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For political reasons, to forge ties of kinship with the Carolingian dynasty, the imperial family of Francia, in 855 she was married to the Carolingian Lothair II, the second son of Emperor Lothair I. It is very probably that Lothar II, at the time of marriage, already had a mistress named Waldrada, who, according to historian Baron Ernouf, was of noble Gallo-Roman family,: 3 whose brother, Thietgaud, was the bishop of Trier and her uncle, Ghunter, was archbishop of Cologne,: 5 while, according to the Annales Novienses, she was the sister of Ghunter. According to the Vita Sancti Deicoli, Waldrada was related to Eberhard II, Count of Nordgau (included Strasbourg) family of Etichonids.
Soon after their marriage, Lothair's father died and Lothair II inherited Middle Francian territory west of the Rhine stretching from the North Sea to the Jura mountains. Teutberga was not capable of bearing children and Lothair's reign was chiefly occupied by his efforts to obtain an annulment of their marriage, prompted also by his affection for Waldrada. His relations with his uncles Charles the Bald and Louis the German were influenced by his desire to obtain their support for this endeavor. Although quarrels and reconciliations between the three kings followed each other in quick succession, generally Louis favoured annulment, and Charles opposed it, while neither lost sight of the fact that Lothair had no legitimate sons to inherit his lands.
In 857 Lothair imprisoned Teutberga accusing her of incest with her brother Hucbert before their marriage. A church synod of all the bishops of Lotharingia held at the behest of Lothair II concerning his accusations was presided over by archbishops Ghunter and Thietgaud, both Waldrada's relations. But Hucbert took up arms on her behalf, and after she had submitted successfully to the ordeal of boiling water, Lothair was compelled to restore her in 858.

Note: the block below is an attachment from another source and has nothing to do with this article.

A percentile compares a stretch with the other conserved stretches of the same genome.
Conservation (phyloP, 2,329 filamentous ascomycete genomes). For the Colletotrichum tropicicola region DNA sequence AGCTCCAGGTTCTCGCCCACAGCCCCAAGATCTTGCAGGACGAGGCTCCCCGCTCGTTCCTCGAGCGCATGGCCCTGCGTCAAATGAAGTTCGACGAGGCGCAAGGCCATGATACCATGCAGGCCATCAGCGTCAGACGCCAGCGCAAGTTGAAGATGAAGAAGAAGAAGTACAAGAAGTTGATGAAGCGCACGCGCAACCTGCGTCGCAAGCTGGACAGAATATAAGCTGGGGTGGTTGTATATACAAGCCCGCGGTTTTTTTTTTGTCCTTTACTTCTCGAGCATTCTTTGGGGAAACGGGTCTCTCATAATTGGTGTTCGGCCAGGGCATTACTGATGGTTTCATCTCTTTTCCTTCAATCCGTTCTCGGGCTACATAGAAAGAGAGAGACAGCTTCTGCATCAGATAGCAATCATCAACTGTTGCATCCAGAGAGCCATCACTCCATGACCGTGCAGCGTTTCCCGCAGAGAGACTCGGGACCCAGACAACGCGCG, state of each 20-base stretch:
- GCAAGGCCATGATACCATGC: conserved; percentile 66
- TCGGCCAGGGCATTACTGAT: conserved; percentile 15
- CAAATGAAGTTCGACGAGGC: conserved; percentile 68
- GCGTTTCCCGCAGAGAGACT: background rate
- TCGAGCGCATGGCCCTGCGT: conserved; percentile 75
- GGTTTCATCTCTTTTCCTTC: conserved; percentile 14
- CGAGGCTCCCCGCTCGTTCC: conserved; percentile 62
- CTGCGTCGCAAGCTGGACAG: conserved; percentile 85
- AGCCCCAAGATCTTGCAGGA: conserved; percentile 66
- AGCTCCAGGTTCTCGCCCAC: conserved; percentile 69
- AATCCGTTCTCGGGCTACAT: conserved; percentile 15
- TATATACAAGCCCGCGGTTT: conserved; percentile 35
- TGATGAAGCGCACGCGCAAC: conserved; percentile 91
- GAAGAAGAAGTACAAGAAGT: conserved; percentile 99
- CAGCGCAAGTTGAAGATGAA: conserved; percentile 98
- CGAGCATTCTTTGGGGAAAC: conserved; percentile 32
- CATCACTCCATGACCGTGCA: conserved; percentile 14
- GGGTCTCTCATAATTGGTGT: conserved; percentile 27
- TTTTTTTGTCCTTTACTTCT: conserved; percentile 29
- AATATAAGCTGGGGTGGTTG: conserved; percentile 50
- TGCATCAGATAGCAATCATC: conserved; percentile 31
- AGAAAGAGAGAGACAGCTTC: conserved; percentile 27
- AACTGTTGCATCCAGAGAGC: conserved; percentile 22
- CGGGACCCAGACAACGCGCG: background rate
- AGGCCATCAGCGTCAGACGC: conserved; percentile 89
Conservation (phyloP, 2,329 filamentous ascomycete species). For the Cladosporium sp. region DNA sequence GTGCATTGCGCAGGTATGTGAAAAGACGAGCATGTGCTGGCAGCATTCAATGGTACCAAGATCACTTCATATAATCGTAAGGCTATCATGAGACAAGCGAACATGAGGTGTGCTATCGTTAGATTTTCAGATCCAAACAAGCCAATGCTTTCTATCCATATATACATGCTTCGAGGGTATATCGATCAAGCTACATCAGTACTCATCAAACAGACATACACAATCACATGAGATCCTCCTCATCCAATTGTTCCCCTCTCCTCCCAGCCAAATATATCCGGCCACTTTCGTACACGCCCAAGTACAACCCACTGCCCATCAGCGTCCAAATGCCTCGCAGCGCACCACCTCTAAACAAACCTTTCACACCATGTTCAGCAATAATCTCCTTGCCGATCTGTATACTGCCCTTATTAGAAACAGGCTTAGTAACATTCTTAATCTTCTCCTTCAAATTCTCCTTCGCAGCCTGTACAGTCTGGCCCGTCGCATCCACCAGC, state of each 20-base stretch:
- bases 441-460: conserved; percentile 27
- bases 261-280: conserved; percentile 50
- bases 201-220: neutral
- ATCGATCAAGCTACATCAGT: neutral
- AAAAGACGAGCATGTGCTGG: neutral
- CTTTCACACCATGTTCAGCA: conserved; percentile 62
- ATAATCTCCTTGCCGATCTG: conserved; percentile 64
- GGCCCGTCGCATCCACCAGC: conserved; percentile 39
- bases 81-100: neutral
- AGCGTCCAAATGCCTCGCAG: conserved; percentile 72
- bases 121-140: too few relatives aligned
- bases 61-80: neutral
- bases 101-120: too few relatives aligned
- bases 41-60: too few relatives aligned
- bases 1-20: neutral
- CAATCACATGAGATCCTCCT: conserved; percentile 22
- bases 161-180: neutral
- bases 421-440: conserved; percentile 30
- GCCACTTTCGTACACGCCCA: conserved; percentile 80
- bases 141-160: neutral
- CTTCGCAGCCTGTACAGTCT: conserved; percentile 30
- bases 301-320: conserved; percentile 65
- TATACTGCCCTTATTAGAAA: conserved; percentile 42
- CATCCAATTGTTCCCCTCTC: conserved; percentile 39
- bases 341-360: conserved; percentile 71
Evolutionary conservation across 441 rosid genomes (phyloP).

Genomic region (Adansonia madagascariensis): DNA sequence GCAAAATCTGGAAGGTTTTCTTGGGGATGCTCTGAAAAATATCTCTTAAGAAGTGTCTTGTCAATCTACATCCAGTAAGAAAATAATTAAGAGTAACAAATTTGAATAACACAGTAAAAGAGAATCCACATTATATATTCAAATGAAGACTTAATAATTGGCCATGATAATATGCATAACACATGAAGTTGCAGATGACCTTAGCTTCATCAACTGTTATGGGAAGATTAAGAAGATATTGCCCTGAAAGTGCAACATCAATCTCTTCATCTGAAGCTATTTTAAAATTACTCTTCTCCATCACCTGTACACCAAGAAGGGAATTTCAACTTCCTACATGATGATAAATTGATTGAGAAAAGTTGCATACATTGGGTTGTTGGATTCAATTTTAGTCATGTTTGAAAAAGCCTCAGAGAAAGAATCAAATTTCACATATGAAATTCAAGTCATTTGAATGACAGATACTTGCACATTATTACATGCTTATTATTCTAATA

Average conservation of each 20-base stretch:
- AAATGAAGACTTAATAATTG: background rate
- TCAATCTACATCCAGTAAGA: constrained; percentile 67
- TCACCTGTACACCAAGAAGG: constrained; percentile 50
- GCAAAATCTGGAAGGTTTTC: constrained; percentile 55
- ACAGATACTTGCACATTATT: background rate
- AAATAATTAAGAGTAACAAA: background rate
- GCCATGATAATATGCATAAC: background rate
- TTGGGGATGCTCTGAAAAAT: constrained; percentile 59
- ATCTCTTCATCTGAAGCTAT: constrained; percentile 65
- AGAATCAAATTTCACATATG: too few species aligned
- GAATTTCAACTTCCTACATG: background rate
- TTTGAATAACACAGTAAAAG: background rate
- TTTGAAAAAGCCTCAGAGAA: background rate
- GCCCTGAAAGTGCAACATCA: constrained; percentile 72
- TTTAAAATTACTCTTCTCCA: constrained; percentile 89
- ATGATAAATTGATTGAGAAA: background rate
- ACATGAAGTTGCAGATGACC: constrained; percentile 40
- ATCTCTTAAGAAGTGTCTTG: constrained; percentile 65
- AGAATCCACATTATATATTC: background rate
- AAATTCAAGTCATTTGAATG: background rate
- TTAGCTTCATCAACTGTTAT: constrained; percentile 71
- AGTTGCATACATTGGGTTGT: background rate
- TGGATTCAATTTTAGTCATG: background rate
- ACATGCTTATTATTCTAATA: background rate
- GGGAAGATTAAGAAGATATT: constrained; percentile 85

Still pursuing his purpose, Lothair won the support of his brother, Emperor Louis II, by a cession of lands and obtained the consent of the local clergy to the annulment and to his marriage with Waldrada, which took place in 862. A synod of Frankish bishops met at Metz in 863 and confirmed this decision. Teutberga escaped and took refuge in the court of Charles the Bald. She appealed to Pope Nicholas I who voided the decision of the synod and Lothair's marriage to Waldrada. An attack on Rome by the emperor was without result, and in 865 Lothair was threatened with excommunication and was convinced that Louis and Charles at their recent meeting had discussed the partition of his kingdom. Lothair accepted the pope's ruling and again took Teutberga back.
Teutberga, however, either from inclination or compulsion, now expressed her desire for an annulment, and Lothair went to Italy to obtain the assent of the new pope, Adrian II. Placing a favourable interpretation upon the words of the pope, he set out on the return journey, when he was seized with fever and died at Piacenza on 8 August 869. Teutberga then retired to the abbey of St. Glossinde of Metz until her death on 11 November 875.
The illegitimate status of Lothair II's only son, Hugo, by Waldrada, was not rectified before Lothair's death, and Lothair's kingdom was divided between his uncles Charles the Bald and Louis the German by the Treaty of Meerssen.
- Monumenta Germanica Historica, tomus I: Annales Lobienses, anno 855, p. 232
- Baron Ernouf (1858). 'Histoire de Waldrade, de Lother II et de leurs descendants [The History of Waldrade, Lothair II and of his their descendants] (in French). Paris: Techener.
- Veterum Scriptorum: Annales Novienses, colonna 537.
- Monumenta Germanica Historica, tomus XV.2, Vita Sancti Deicoli, p. 679.
- Essay on the history of elections of Rome, the States-General of France and the Parliament of England. (Paris, 1789) T.1, pp. 212, 213: "He [Lothair II] forced, after several years of persecution, the queen, his wife, to appear before them [Assembly of bishops and lords met at Aix-la-Chapelle], and to them submit a declaration stating that recognizes not only guilty of incest with his own brother, Father Hucbert, who was married, but she acknowledges that she committed acts with her fornication against nature, and she certifies that she made all these confessions voluntarily and not coerced in any way. On this admission, so free and credible, this meeting is not the couch(?), slave of a despot, but led by the two archbishops of Cologne and Trier, condemns the unfortunate queen to be trapped forever in a cloister."